It was on a regular afternoon trip to our town market when I happened to pass by some images of strangers glued on walls along the streets of Rosario, Cavite – all scrunched-face, staring down at piles of garbage on the street. It was an interesting sight that somehow stirs humor and wit at first glance, but the longer you stare, the harder it hits you: these images are trying to tell us something.
A few days after I saw the portraits, I stumbled upon a viral post on Facebook with these images on. I learned that behind this project is a 24-year-old freelance photographer based in Dasmariñas, Cavite. The young artist, who goes by the pseudonym Abes Doesn’t Matter, has been up to something significant and timely: raising awareness and challenging the minds of the public passersby through traditional and contemporary mixed media called wheatpasting.
Having been juggling his time with a day job that’s not related to the creative field, Abes relies on pure passion and his love for art to make time for his craft and continuously create art.
“I am still an aspiring photographer and artist, so you could expect more from me this year. I’ve been enjoying the concept of public art, so I’m planning to produce more art in the streets, especially in Cavite where I was raised. I am still wrapping up more photography & wheatpaste projects, and as usual, I will try my best to be more interactive and relevant than my previous works”
Though most of his works are done independently, WLRS Crew, a collective of street artists from Cavite, represents Abes.
His first portraiture and wheatpaste project, “A Portraiture and Wheatpaste Study on the Said Contagious Effects of Yawning,” also included a series of portraits along the streets of Bacoor, Imus, and Palapala, Cavite, which were put up last March 2018. That time, Abes featured yawning people in his images, taking inspiration from the lyrics “I never sleep, ‘cause sleep is the cousin of death” by American rapper and songwriter Nas.
“If These Walls Could Talk” is his second portraiture and wheatpaste project. According to him, the objective of the project is to catch more attention from the people passing by, and it’s been serving both purpose and “tea” since it was put up last December 2018. Abes puts emphasis on the power of visuals and thought that “instead of putting text signs that prevent the people from throwing their trash there, maybe it would be more effective if it (signs) would be more visual.”
“The idea was conceptualized the same time our country was facing issues from the imported waste from Canada and South Korea, and also during our province (Cavite) was dealing with the floods during typhoons because of improper waste management and disposal. The project is heavily influenced by Noel Celis’ (local photojournalist) and Lee Salvador’s (local street artist) works. It also features wheatpaste pieces from street artists Idea (bacteria) and Puka (weeping child and flies). The project was executed with the help from my co-WLRS members, Aykid and Oasis”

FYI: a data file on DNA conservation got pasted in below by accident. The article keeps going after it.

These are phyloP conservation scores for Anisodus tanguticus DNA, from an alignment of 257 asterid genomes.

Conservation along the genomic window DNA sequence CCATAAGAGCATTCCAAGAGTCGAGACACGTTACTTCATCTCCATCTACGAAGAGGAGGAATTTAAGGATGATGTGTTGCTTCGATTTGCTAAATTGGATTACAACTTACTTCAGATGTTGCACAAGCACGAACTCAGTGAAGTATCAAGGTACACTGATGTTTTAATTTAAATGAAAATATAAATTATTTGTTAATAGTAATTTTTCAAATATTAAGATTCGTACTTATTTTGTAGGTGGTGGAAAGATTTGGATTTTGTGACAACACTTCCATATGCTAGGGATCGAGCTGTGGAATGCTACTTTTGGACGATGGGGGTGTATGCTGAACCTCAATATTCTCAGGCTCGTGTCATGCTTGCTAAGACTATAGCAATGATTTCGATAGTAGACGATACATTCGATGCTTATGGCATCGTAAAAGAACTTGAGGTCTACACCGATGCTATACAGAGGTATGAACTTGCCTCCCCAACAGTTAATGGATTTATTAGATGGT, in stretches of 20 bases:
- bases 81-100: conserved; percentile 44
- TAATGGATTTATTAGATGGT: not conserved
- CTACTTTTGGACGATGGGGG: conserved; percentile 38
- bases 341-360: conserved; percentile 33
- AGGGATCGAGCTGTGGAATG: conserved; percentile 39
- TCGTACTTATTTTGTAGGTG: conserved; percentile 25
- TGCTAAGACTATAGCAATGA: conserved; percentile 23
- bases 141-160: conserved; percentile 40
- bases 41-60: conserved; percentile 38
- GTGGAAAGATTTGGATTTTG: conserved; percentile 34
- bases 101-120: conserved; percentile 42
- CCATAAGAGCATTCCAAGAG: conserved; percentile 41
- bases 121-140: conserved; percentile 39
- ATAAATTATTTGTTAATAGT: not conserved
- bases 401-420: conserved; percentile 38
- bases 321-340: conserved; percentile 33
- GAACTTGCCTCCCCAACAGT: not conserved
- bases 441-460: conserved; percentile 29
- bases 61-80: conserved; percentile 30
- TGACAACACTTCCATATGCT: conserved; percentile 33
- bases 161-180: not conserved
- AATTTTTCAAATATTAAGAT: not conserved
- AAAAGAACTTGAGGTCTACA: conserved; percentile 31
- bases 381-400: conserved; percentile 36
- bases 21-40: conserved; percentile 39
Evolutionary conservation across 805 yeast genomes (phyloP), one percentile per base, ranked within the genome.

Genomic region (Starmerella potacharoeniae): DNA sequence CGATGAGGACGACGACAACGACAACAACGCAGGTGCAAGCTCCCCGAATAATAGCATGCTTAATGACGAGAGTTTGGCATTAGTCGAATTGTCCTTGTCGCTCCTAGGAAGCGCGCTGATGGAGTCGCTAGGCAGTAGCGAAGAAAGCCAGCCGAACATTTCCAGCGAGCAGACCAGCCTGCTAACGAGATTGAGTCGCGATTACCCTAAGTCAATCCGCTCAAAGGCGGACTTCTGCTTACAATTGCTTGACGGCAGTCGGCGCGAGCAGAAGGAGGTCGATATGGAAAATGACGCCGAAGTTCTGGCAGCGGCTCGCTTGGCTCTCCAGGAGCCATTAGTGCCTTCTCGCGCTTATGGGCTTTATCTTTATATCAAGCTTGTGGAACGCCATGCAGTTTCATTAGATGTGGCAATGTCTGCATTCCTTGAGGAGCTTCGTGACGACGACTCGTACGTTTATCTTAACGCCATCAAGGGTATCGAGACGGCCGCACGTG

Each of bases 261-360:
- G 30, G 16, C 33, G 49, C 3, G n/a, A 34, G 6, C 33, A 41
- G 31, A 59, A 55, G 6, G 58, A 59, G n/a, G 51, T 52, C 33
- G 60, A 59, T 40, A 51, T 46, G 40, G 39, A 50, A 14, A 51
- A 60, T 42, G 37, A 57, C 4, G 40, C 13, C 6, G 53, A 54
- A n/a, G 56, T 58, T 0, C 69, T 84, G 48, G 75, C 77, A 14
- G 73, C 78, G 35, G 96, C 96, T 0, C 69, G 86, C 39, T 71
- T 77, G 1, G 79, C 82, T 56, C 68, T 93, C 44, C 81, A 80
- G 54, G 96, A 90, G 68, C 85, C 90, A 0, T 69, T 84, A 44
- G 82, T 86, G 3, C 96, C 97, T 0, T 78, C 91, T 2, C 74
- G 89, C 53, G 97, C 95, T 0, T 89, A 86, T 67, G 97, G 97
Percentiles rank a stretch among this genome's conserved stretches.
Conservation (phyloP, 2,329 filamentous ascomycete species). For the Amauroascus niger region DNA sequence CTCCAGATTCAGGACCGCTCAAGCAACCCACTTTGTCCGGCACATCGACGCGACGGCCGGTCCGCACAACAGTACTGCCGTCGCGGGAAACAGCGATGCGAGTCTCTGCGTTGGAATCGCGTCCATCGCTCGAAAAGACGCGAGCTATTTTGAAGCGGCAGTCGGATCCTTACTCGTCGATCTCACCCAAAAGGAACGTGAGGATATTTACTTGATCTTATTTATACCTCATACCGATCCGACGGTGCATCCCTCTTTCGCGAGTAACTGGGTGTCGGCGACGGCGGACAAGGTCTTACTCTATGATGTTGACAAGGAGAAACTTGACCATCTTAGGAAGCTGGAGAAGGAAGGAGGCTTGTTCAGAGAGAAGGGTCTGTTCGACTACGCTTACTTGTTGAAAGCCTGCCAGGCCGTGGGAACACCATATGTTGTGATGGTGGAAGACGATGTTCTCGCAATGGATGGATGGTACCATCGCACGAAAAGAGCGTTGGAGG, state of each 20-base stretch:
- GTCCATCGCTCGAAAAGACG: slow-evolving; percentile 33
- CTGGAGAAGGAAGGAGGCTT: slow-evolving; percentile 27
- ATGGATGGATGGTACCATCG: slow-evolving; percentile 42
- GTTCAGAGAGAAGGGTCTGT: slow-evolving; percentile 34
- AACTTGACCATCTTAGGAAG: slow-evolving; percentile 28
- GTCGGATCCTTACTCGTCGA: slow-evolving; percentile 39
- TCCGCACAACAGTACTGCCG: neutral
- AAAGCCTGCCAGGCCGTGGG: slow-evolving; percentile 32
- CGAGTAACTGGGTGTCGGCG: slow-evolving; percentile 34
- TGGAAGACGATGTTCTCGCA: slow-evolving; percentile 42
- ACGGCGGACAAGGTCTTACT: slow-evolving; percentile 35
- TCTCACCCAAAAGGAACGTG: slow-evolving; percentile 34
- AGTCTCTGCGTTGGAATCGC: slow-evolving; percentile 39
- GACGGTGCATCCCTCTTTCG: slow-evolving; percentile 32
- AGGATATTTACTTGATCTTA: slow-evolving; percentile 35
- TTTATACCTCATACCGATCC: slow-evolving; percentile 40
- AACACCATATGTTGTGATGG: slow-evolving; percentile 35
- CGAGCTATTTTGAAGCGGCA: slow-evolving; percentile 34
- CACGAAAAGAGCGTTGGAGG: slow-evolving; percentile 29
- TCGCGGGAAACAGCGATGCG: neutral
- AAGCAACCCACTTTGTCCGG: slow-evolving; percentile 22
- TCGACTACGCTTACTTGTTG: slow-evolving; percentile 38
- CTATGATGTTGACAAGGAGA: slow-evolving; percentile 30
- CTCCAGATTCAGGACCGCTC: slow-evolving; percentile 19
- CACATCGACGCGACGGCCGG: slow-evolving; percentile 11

Abes firmly believes that saving the environment would require a big part of one’s self. If we want change, we should first start within ourselves by doing small mindful acts, especially in our own local municipalities. For him, a collective effort, no matter how small, will have a big impact on our quest to save the environment.
“We live in a very polluted country nowadays, but there is still hope. The efforts should be a tight collaboration between the citizens and their respected local government units”
If there’s one thing this project made me realize, it is that the never-ending battle we are facing with garbage is for us to take the blame for, take responsibility for, and resolve. The enemy is not the garbage but ourselves and our inability to take care of the things that we all benefit from. After all, this rampant environmental degradation is something that we, people, are completely aware of – an issue that has been continuously frowned upon yet also continuously ignored and taken for granted.
Sometimes, we need these blatant reminders told in unconventional ways for us to really, really pay attention and take action, and art has always been one of the most effective ways for that.
See more of Abes’ works on his Instagram account @abesabian.
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